Singapore-based electronics manufacturer Flex (FLEX 0.43%) anticipates that the current semiconductor shortage will extend at least halfway into next year and potentially into 2023, according to a report published by The Financial Times on Monday. Chip manufacturers are already making big investments to open new factories, but the plants will take years to build, and it looks like supplies of semiconductors will continue to be constrained in the near term. 

Flex is the world's third-largest contract electronics manufacturer and provides components for companies including Ford (F -1.15%) and HP. Its comments provide sobering insight into the supply chain issue. The company's executives believe the situation could improve if consumer spending shifts from electronics to services, but that might be unlikely. 

A person holding a circuit board.

Image source: Getty Images.

More products and services depend on chips than ever before, and an explosion of demand as coronavirus-related pressures have eased in some countries is creating supply chain issues.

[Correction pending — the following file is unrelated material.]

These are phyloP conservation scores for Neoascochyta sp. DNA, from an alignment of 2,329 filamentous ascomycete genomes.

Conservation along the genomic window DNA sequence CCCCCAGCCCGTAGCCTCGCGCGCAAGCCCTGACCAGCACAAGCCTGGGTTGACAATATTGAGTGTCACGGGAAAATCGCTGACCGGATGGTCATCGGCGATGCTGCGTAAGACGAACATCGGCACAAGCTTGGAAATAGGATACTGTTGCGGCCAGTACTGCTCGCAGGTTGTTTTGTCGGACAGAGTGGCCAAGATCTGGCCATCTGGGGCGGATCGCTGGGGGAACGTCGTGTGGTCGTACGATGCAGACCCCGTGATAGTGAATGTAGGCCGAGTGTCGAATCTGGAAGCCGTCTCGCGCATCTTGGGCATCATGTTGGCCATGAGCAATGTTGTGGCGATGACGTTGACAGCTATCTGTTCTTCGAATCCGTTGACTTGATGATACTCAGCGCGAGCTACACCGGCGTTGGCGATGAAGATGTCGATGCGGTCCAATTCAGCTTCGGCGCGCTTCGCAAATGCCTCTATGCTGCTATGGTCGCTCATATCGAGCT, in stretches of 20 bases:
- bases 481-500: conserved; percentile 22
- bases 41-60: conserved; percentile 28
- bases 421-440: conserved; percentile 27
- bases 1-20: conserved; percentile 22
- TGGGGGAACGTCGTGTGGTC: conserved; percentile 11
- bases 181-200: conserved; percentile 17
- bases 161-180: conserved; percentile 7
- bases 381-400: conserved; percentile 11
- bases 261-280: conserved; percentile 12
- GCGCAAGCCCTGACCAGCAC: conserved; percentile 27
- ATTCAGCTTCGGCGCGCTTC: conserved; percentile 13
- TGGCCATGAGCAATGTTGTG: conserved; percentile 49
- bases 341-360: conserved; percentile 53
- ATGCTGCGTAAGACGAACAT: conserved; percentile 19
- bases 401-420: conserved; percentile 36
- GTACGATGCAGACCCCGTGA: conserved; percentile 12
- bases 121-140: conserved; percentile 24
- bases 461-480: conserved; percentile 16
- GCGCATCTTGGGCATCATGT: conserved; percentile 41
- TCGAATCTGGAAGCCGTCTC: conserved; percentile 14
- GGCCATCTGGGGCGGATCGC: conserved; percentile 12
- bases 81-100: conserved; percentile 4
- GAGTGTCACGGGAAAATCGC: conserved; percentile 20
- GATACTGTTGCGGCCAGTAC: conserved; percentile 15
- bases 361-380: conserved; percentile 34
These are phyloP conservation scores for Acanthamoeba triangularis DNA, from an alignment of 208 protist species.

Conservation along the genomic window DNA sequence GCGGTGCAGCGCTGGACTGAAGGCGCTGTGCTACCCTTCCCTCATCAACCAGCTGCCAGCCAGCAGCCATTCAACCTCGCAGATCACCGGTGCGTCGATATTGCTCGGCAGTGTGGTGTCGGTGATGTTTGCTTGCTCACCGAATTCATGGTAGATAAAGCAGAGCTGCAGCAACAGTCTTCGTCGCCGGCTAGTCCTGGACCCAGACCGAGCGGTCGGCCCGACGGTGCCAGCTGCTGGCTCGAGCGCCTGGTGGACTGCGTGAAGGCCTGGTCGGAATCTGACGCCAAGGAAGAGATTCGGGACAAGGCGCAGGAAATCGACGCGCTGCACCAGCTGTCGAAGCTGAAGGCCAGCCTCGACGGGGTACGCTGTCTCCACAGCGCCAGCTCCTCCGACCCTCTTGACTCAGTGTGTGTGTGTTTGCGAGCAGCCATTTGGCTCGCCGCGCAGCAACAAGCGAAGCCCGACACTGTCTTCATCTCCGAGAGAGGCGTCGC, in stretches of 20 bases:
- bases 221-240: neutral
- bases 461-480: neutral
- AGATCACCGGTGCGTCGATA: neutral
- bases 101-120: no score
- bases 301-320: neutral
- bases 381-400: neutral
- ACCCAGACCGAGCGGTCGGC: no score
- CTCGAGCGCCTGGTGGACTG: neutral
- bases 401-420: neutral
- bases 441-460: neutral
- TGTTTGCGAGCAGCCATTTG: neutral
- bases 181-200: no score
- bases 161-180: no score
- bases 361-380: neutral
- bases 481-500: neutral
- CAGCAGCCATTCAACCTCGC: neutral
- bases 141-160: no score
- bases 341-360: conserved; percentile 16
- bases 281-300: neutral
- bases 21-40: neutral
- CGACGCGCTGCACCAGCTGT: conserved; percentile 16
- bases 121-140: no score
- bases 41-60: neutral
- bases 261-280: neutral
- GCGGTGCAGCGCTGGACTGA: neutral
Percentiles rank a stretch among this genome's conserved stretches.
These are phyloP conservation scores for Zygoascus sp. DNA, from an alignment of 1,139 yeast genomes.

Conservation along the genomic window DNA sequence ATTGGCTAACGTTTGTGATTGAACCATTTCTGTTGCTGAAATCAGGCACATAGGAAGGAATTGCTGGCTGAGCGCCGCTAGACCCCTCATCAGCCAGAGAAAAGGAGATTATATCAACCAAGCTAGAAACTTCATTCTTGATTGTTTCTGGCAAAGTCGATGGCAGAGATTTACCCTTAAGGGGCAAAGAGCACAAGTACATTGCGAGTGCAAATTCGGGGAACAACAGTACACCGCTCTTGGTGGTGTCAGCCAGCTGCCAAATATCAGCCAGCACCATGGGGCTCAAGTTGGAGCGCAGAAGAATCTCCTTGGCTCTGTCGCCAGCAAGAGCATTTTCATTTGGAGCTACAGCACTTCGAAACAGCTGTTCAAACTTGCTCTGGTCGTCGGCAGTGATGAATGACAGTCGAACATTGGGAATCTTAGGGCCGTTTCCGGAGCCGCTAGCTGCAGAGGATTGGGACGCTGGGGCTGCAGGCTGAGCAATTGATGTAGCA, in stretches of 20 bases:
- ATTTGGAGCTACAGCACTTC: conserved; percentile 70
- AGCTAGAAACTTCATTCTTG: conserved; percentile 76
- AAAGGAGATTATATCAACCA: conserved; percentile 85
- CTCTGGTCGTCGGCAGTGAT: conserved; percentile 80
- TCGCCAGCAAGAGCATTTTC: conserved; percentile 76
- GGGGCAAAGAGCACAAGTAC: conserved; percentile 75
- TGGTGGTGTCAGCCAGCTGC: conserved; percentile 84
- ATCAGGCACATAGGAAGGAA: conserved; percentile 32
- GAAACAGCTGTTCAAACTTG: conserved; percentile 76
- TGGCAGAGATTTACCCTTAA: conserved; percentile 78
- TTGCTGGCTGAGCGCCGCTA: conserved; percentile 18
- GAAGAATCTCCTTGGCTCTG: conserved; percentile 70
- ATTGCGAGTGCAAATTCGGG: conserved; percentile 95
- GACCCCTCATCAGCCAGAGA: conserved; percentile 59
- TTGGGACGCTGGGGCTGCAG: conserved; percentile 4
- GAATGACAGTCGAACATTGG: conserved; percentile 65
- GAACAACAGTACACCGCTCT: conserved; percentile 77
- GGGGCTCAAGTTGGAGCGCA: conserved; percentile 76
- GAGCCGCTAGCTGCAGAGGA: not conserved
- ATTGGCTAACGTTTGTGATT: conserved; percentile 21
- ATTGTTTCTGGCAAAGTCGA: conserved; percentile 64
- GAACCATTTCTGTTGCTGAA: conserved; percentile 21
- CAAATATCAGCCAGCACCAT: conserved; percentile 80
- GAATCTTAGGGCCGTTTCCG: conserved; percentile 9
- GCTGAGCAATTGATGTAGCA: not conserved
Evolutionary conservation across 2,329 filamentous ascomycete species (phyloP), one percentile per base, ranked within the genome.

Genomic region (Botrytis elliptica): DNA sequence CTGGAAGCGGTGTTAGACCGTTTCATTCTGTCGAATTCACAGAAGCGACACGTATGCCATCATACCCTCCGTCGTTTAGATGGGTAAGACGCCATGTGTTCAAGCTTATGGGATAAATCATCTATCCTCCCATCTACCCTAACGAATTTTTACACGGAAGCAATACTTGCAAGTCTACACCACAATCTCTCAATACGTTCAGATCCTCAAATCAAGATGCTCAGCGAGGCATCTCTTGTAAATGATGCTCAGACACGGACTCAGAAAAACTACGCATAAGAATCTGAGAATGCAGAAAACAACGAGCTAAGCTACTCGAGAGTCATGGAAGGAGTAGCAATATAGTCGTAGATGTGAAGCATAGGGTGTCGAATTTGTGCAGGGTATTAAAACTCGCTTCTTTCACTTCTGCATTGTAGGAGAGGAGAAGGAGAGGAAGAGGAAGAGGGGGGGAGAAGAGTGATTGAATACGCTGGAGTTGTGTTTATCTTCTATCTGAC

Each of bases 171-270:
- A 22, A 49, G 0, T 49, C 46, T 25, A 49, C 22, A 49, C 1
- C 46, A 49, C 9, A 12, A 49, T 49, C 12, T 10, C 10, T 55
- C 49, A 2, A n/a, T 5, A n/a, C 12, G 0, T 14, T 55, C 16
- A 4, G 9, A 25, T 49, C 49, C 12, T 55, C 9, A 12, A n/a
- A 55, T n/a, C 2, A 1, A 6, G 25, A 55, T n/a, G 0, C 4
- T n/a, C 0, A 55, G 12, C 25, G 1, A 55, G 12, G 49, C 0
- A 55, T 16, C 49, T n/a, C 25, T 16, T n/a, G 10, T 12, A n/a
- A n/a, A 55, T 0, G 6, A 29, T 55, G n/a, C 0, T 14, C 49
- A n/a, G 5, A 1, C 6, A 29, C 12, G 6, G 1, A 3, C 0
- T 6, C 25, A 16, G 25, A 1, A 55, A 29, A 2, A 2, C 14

Tensions between the U.S. and China have also complicated matters. The world's two largest economies are jockeying for leadership in design and production, and each country views chip supply as central to its national security and long-term economic development. 

With the potential for a new super cycle in mobile hardware upgrades and emerging tech trends including 5G, augmented reality, and the Internet of Things, demand in the consumer electronics space appears likely to remain high.

Surging chip demand has led foundries to prioritize more-profitable orders, and this has pressured availability for automotive companies, which typically require less-advanced and less-profitable chips. Consulting firm AlixPartners estimated in March that the chip shortage would result in the automotive industry losing out on $110 billion in potential sales this year.